Fail Safe

Left: MAP Fund program director Moira Brennan with Creative Capital grantee Jim Skuldt. Right: Creative Capital grantee Michael Robinson.

“IT’S LIKE YOU’RE DEEP-SEA DIVING. It feels like a transformation that is urgent and necessary—even if it is exhausting.”

Moira Brennan said this to me the Thursday before last at the Sterling and Francine Clark Art Institute, as we were settling into the first full day of presentations at the Creative Capital Artist Retreat at Williams College, in Williamstown, Mass. Retreat is something of a misnomer in its implication of relaxation; this year’s event, the foundation’s ninth, featured forty eight new projects from the performing arts, literature, and emerging fields, as well as recent grantees from the visual arts and film/video (a strong thread of social practice ran through all of the categories), for a multi-day endurance test of meetings, panels, workshops, networking, and formal presentations. As program director of the MAP (Multi-Arts Production) Fund, Brennan is a veteran of these marathon conferences. But this was my first. I was there not as a consultant or grantee, but simply to observe as, one after another over the course of four days, eighty-five solo artists and collaborative groups stepped to a podium and spoke about their work.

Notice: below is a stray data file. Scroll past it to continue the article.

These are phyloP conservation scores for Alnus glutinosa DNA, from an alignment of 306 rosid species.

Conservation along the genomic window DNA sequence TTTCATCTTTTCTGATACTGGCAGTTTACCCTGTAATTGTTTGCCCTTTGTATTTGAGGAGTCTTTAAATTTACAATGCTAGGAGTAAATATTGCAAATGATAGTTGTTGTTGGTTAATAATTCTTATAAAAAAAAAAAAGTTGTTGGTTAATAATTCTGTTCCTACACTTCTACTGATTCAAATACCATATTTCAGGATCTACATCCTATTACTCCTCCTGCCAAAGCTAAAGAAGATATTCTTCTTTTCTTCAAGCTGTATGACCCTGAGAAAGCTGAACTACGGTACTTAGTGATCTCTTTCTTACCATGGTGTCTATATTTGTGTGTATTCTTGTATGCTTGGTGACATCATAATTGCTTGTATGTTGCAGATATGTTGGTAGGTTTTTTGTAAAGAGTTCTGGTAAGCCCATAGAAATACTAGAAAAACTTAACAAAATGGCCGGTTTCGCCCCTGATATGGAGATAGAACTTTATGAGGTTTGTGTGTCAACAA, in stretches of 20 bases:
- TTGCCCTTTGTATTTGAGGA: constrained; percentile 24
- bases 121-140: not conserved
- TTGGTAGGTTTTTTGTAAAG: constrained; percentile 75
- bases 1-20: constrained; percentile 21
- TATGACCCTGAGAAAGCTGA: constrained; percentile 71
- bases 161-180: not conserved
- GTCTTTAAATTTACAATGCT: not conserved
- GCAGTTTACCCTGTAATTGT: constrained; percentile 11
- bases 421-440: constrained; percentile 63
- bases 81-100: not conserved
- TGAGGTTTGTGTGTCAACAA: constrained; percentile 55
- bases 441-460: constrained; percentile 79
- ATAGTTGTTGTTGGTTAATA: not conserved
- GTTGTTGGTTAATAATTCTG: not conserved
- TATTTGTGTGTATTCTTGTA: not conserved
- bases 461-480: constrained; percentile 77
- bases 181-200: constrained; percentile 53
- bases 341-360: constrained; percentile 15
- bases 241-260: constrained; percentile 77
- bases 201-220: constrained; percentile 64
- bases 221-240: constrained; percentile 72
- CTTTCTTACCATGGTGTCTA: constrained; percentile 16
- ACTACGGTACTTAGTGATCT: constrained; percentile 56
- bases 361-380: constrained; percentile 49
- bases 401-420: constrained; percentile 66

Because Creative Capital is modeled in part around venture capitalist models of entrepreneurship and networking, and because a retreat like this is guaranteed to bring out big doses of inspirational and self-congratulatory feelings, TED Talks comparisons are probably inevitable. But unlike those Monterrey-based ego-baiting melees, CC artists are allowed only five or seven minutes in which to describe their projects (stay too long and you are, umm, encouraged off the stage). And given the violently under-resourced structure of progressive arts funding, presenters are urged to appeal to the crowd for their remaining needs.

This, for non-business savvy readers, is called The Ask. (At least it isn’t an acronym. Like “B-HAG,” for example, aka “big hairy audacious goal,” introduced to me by Creative Capital’s president and executive director Ruby Lerner as she announced a fundraising push; please tell me someone has repurposed those four letters into something dirty.)

Left: Sam Green (2001 Film/Video grantee) and LaToya Ruby Frazier (2012 Visual Arts grantee) at the Creative Capital Artist Retreat. Right: Creative Capital grantee Cam Archer.

Here were some of the Asks that tickled me:

“An abandoned summer camp in the jungle would be perfect.” – Michael Robinson, film/video 2012

“What I need from you is $17 billion or, failing that, a Winnebago.” – Mark Elijah Rosenberg, film/video 2012

“I need a travel agent and an estate planner, because I also want to create a will where I become a sausage.” – Elaine Tin Nyo, Emerging Fields 2013

“If you see a place for this in your life, please let me know.” – Jesse Sugarmann, film/video 2012

“What I’m looking for is a good time. No. I don’t know what I’m looking for.” – Cam Archer, film/video 2012

This last one struck a particular chord. As the theater director and writer Jesse Bonnell, a 2013 performing arts grantee, put it at the Red Herring bar at the end of the first night, “Speed dating is hard for everyone.”